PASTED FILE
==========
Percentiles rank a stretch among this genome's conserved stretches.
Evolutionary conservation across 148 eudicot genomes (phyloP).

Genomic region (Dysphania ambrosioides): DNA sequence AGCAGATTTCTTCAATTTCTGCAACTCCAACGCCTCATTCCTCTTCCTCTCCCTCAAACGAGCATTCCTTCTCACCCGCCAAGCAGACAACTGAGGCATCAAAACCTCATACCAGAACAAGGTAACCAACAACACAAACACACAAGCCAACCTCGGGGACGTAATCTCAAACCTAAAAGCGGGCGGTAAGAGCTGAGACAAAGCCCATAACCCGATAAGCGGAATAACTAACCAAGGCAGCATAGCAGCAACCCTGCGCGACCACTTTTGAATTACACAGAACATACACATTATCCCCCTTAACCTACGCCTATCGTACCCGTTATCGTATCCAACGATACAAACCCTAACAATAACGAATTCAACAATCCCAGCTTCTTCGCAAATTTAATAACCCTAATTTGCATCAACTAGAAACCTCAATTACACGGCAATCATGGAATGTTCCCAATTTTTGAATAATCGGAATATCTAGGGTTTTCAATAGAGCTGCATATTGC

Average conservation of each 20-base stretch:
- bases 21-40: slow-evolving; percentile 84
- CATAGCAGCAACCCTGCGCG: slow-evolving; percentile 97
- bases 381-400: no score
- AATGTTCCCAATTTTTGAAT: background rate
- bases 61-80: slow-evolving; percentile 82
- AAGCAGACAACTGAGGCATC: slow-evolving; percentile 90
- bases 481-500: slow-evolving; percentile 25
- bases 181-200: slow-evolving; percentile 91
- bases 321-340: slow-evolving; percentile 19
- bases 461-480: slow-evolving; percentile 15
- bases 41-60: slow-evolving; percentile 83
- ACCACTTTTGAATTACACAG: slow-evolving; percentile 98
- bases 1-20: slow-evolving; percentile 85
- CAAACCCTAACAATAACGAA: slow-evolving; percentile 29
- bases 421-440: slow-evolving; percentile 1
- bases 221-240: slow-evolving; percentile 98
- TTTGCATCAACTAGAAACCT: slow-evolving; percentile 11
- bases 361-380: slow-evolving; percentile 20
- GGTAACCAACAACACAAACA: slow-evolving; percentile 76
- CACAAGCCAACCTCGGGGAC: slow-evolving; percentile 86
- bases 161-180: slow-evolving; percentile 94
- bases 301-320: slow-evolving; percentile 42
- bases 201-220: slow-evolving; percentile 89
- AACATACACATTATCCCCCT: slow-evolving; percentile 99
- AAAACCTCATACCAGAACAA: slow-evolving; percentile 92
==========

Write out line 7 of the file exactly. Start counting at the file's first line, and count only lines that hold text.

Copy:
- bases 381-400: no score